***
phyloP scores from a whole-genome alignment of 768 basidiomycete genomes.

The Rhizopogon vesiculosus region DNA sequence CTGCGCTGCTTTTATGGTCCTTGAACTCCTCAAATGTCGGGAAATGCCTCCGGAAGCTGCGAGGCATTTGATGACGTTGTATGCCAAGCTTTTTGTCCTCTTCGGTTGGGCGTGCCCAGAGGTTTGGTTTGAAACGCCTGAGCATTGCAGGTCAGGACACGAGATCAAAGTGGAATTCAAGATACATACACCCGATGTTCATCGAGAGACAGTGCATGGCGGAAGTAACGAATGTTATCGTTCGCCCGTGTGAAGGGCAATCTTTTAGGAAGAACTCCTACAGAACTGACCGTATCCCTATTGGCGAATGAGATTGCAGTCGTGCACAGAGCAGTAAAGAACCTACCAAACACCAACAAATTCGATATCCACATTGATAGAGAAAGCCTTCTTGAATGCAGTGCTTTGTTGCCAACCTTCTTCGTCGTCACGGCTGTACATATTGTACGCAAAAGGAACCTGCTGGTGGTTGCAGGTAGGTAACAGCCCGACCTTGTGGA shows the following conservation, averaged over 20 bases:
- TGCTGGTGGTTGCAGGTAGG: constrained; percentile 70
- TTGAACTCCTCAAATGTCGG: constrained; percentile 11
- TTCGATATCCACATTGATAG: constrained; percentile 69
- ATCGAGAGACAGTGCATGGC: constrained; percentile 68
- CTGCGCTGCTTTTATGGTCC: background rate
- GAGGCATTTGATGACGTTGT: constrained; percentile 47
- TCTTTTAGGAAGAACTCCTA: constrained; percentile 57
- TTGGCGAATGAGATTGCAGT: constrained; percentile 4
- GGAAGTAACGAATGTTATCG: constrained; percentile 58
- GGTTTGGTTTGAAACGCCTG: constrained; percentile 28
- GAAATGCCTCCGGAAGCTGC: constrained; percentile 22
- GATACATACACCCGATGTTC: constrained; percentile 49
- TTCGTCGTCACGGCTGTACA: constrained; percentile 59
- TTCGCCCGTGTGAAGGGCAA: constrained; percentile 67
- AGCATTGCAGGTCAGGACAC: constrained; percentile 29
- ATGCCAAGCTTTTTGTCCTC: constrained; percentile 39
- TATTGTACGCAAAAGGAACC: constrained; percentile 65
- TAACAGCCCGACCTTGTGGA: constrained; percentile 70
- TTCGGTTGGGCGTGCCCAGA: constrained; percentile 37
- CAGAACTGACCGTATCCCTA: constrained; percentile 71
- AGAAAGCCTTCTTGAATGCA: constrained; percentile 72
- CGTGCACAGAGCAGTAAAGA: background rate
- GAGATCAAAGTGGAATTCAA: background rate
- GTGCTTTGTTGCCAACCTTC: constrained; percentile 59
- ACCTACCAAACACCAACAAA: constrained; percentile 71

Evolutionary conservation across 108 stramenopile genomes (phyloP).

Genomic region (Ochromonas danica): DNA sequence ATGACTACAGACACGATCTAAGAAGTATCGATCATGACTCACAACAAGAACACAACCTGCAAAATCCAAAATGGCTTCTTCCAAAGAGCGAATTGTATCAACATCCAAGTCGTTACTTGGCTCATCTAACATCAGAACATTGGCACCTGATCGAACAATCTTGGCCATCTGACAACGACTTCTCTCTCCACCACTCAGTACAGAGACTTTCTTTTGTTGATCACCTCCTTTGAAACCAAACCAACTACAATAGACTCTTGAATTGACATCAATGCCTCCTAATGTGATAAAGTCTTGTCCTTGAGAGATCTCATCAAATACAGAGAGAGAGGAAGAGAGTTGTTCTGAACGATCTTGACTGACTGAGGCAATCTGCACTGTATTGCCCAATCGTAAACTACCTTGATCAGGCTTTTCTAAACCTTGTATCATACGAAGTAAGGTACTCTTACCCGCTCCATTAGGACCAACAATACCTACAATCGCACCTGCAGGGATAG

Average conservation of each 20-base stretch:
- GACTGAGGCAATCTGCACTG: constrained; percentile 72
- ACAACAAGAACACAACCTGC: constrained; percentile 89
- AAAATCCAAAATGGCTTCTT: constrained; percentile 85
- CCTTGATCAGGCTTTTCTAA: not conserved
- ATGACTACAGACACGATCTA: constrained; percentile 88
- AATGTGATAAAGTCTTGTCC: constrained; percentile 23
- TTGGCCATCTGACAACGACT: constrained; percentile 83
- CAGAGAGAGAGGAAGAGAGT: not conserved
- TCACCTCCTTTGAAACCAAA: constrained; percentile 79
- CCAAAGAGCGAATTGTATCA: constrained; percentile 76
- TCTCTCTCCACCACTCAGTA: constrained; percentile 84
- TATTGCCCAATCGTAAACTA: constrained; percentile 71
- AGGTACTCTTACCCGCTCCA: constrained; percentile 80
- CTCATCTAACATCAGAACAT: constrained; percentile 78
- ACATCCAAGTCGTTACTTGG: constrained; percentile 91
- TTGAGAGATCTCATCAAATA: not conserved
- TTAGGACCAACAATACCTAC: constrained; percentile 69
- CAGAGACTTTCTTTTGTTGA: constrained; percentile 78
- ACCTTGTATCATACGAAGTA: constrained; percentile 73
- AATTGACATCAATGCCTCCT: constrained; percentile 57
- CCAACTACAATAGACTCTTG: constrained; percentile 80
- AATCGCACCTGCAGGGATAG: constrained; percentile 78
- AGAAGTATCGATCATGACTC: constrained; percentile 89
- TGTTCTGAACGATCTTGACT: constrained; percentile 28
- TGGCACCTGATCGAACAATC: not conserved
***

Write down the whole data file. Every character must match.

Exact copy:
phyloP scores from a whole-genome alignment of 768 basidiomycete genomes.

The Rhizopogon vesiculosus region DNA sequence CTGCGCTGCTTTTATGGTCCTTGAACTCCTCAAATGTCGGGAAATGCCTCCGGAAGCTGCGAGGCATTTGATGACGTTGTATGCCAAGCTTTTTGTCCTCTTCGGTTGGGCGTGCCCAGAGGTTTGGTTTGAAACGCCTGAGCATTGCAGGTCAGGACACGAGATCAAAGTGGAATTCAAGATACATACACCCGATGTTCATCGAGAGACAGTGCATGGCGGAAGTAACGAATGTTATCGTTCGCCCGTGTGAAGGGCAATCTTTTAGGAAGAACTCCTACAGAACTGACCGTATCCCTATTGGCGAATGAGATTGCAGTCGTGCACAGAGCAGTAAAGAACCTACCAAACACCAACAAATTCGATATCCACATTGATAGAGAAAGCCTTCTTGAATGCAGTGCTTTGTTGCCAACCTTCTTCGTCGTCACGGCTGTACATATTGTACGCAAAAGGAACCTGCTGGTGGTTGCAGGTAGGTAACAGCCCGACCTTGTGGA shows the following conservation, averaged over 20 bases:
- TGCTGGTGGTTGCAGGTAGG: constrained; percentile 70
- TTGAACTCCTCAAATGTCGG: constrained; percentile 11
- TTCGATATCCACATTGATAG: constrained; percentile 69
- ATCGAGAGACAGTGCATGGC: constrained; percentile 68
- CTGCGCTGCTTTTATGGTCC: background rate
- GAGGCATTTGATGACGTTGT: constrained; percentile 47
- TCTTTTAGGAAGAACTCCTA: constrained; percentile 57
- TTGGCGAATGAGATTGCAGT: constrained; percentile 4
- GGAAGTAACGAATGTTATCG: constrained; percentile 58
- GGTTTGGTTTGAAACGCCTG: constrained; percentile 28
- GAAATGCCTCCGGAAGCTGC: constrained; percentile 22
- GATACATACACCCGATGTTC: constrained; percentile 49
- TTCGTCGTCACGGCTGTACA: constrained; percentile 59
- TTCGCCCGTGTGAAGGGCAA: constrained; percentile 67
- AGCATTGCAGGTCAGGACAC: constrained; percentile 29
- ATGCCAAGCTTTTTGTCCTC: constrained; percentile 39
- TATTGTACGCAAAAGGAACC: constrained; percentile 65
- TAACAGCCCGACCTTGTGGA: constrained; percentile 70
- TTCGGTTGGGCGTGCCCAGA: constrained; percentile 37
- CAGAACTGACCGTATCCCTA: constrained; percentile 71
- AGAAAGCCTTCTTGAATGCA: constrained; percentile 72
- CGTGCACAGAGCAGTAAAGA: background rate
- GAGATCAAAGTGGAATTCAA: background rate
- GTGCTTTGTTGCCAACCTTC: constrained; percentile 59
- ACCTACCAAACACCAACAAA: constrained; percentile 71

Evolutionary conservation across 108 stramenopile genomes (phyloP).

Genomic region (Ochromonas danica): DNA sequence ATGACTACAGACACGATCTAAGAAGTATCGATCATGACTCACAACAAGAACACAACCTGCAAAATCCAAAATGGCTTCTTCCAAAGAGCGAATTGTATCAACATCCAAGTCGTTACTTGGCTCATCTAACATCAGAACATTGGCACCTGATCGAACAATCTTGGCCATCTGACAACGACTTCTCTCTCCACCACTCAGTACAGAGACTTTCTTTTGTTGATCACCTCCTTTGAAACCAAACCAACTACAATAGACTCTTGAATTGACATCAATGCCTCCTAATGTGATAAAGTCTTGTCCTTGAGAGATCTCATCAAATACAGAGAGAGAGGAAGAGAGTTGTTCTGAACGATCTTGACTGACTGAGGCAATCTGCACTGTATTGCCCAATCGTAAACTACCTTGATCAGGCTTTTCTAAACCTTGTATCATACGAAGTAAGGTACTCTTACCCGCTCCATTAGGACCAACAATACCTACAATCGCACCTGCAGGGATAG

Average conservation of each 20-base stretch:
- GACTGAGGCAATCTGCACTG: constrained; percentile 72
- ACAACAAGAACACAACCTGC: constrained; percentile 89
- AAAATCCAAAATGGCTTCTT: constrained; percentile 85
- CCTTGATCAGGCTTTTCTAA: not conserved
- ATGACTACAGACACGATCTA: constrained; percentile 88
- AATGTGATAAAGTCTTGTCC: constrained; percentile 23
- TTGGCCATCTGACAACGACT: constrained; percentile 83
- CAGAGAGAGAGGAAGAGAGT: not conserved
- TCACCTCCTTTGAAACCAAA: constrained; percentile 79
- CCAAAGAGCGAATTGTATCA: constrained; percentile 76
- TCTCTCTCCACCACTCAGTA: constrained; percentile 84
- TATTGCCCAATCGTAAACTA: constrained; percentile 71
- AGGTACTCTTACCCGCTCCA: constrained; percentile 80
- CTCATCTAACATCAGAACAT: constrained; percentile 78
- ACATCCAAGTCGTTACTTGG: constrained; percentile 91
- TTGAGAGATCTCATCAAATA: not conserved
- TTAGGACCAACAATACCTAC: constrained; percentile 69
- CAGAGACTTTCTTTTGTTGA: constrained; percentile 78
- ACCTTGTATCATACGAAGTA: constrained; percentile 73
- AATTGACATCAATGCCTCCT: constrained; percentile 57
- CCAACTACAATAGACTCTTG: constrained; percentile 80
- AATCGCACCTGCAGGGATAG: constrained; percentile 78
- AGAAGTATCGATCATGACTC: constrained; percentile 89
- TGTTCTGAACGATCTTGACT: constrained; percentile 28
- TGGCACCTGATCGAACAATC: not conserved